WILD LIFE on a Tame lsland

by Karen Braun Malpas

Alameda was long ago civilized by man but within the walls of the Frank Bette Center the spirit of the wilderness and

untamed wildlife are loosed.

Sue Matthews shows a masterful watercolor, "Sea Skyscrapers," of eternal rocks spilling into eternally rushing and crashing water.They were here before us and will survive our petty concerns. Nancy Brandt's spare wet-on-wet, pale-on-pale watercolor conveys a wild stillnessunbroken by sounds of human civilization, maybe only by the call of a wild loon. Taggart Gorman's golden photo,"Dawn Swim," shows a duck cutting aswath thru another silent, uninhabited waterway. Laura Anderson's encaustic paintings,"Suspended Impasse" and "The World Inside" suggest a world unseenby the naked eye teemingwith multiplying,thriving microbes.

The characters in Denise Leite's paintings are untamed and untrammeled. They eschew tasteful decorum in the name ofexpression and jubilationof the If-It's-Too- Hot- in -The -Kitchen-Then,-Leave variety. The colors of her paints have the quality of faded newspaper images.The womenpictured in Susan Hackett's "Sirens in the Woods" and "Desert Women" are less individuals than an archetype, the eternal feminine. They posture in nature likeageless mythological beings on a frieze.. Ron Millers woman wearing a paper bag over her head in "Crazy Life" has also tapped into her wild nature. Anonymousin the crowd, she is "free to be me."

A visual smorgasbord of herons and fish, ducks and leopards, buffaloes, bears and cats is offered in photos and watercolors by David Bock,Fred and Margaret Fago, Jeff Cullen, Ron Miller and Robby Dickinson whose penguins wear their slightly soiled tuxedos to every occasion. Joyce Leighton showsan exquisite watercolor of a Towhee whose call, not surprisingly, sounds like his name.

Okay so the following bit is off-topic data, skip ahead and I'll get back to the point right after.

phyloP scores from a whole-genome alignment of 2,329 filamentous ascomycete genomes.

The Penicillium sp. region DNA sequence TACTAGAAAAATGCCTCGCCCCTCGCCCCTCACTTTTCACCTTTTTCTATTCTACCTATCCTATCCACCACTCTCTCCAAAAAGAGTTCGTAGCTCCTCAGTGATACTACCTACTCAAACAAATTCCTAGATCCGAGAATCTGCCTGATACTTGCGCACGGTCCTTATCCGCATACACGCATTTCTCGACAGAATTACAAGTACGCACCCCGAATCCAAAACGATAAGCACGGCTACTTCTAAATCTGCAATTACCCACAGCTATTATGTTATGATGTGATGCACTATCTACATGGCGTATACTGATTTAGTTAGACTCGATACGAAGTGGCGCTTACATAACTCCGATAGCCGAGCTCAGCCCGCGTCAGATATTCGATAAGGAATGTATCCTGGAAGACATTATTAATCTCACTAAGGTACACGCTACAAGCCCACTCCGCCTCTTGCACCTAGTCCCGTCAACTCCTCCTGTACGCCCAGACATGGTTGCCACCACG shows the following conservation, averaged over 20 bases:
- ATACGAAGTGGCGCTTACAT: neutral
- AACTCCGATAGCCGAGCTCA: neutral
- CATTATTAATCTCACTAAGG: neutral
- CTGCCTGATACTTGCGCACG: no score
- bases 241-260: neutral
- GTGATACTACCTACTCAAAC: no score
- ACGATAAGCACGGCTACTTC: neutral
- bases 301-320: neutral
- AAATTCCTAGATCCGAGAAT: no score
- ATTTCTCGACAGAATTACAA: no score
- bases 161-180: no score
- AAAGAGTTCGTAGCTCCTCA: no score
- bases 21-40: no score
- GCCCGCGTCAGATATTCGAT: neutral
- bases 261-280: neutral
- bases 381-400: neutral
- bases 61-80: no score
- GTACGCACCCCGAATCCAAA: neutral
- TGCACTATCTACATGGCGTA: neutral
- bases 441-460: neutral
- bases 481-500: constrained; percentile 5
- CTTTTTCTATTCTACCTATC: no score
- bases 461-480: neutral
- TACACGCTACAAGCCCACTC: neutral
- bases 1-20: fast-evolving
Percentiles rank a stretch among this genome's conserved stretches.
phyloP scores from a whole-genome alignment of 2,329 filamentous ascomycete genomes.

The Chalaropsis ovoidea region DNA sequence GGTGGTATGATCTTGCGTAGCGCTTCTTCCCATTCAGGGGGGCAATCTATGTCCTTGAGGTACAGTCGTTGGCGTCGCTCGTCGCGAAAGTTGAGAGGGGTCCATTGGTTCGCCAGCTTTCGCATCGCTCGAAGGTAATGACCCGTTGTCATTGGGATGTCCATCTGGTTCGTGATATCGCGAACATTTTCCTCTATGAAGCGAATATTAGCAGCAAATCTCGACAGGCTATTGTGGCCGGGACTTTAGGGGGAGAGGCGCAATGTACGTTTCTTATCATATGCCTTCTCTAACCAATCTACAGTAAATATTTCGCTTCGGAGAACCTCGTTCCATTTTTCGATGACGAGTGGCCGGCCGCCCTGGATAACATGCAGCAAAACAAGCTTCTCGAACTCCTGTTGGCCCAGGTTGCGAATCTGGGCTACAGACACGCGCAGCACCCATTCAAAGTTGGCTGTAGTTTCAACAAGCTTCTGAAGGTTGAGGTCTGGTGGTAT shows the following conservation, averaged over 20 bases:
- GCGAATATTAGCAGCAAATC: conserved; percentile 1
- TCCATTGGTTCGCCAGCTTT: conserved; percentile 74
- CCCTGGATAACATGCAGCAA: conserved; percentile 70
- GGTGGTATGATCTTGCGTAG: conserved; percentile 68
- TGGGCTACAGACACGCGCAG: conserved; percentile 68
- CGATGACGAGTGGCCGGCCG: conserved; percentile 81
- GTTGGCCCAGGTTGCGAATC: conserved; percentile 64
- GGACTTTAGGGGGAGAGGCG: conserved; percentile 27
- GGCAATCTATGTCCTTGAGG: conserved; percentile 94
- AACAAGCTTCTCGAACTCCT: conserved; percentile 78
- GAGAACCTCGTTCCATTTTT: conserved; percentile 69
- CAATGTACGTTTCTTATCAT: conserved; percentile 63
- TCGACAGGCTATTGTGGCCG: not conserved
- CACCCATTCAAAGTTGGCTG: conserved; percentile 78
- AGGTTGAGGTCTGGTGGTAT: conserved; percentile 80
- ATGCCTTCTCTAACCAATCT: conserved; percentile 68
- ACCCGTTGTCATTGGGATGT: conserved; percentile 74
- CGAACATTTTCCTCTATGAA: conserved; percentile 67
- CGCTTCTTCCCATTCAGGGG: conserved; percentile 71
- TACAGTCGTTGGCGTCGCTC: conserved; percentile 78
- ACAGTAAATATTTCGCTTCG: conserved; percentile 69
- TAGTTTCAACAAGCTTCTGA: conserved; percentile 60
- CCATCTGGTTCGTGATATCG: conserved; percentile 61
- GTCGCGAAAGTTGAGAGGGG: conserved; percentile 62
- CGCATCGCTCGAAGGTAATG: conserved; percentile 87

The color blue shows up as a serenely gradated sky behind Joanne Clapp Fullagar's "Blue Geese". A swish of blue is all it takes in Sandi Adams"In the Deep" to set the aquatic stage for her school of silvery fish and sparkling reflections. The blue and white of delft china is evoked in the vigorous hand-painted animal tilesof Karen Braun Malpas.

In the back room, 4 friends witha range of skills and viewpoints show together. Audrey Brown seems to have an affinity for young girls in their carefree suppleness whomshe depicts in oil on paper, panel and canvas. Nancy Lovelady makes mosaics functional and not. Imagine a cow skull covered with chips of mirror. Diane Una Dove'sstill lives seem autobiographical in the choice of objects depicted...a fancy bra, Quaker oats and a bottle of aspirin invite us to connect the dots and tell a story.Ros Harper is a member of the Wood Turners Guild. Because in nature, there are no 2 of something alike, her works are similarly unique, capitalizing of the grain,color andvisual texture of the many woods with which she works. This show will hang until June 27.

The Opening Reception for Wild Life is Friday June 12, 7-9. This show hangs until August 1.The gallery is open Thurs, Fri., Sat. and Sun. 11-5. Closed Mon.,Tues., Wed.

Frank Bette Center for the Arts. 1601 Paru at Lincoln, Alameda, Ca. 94501. 510)523-6957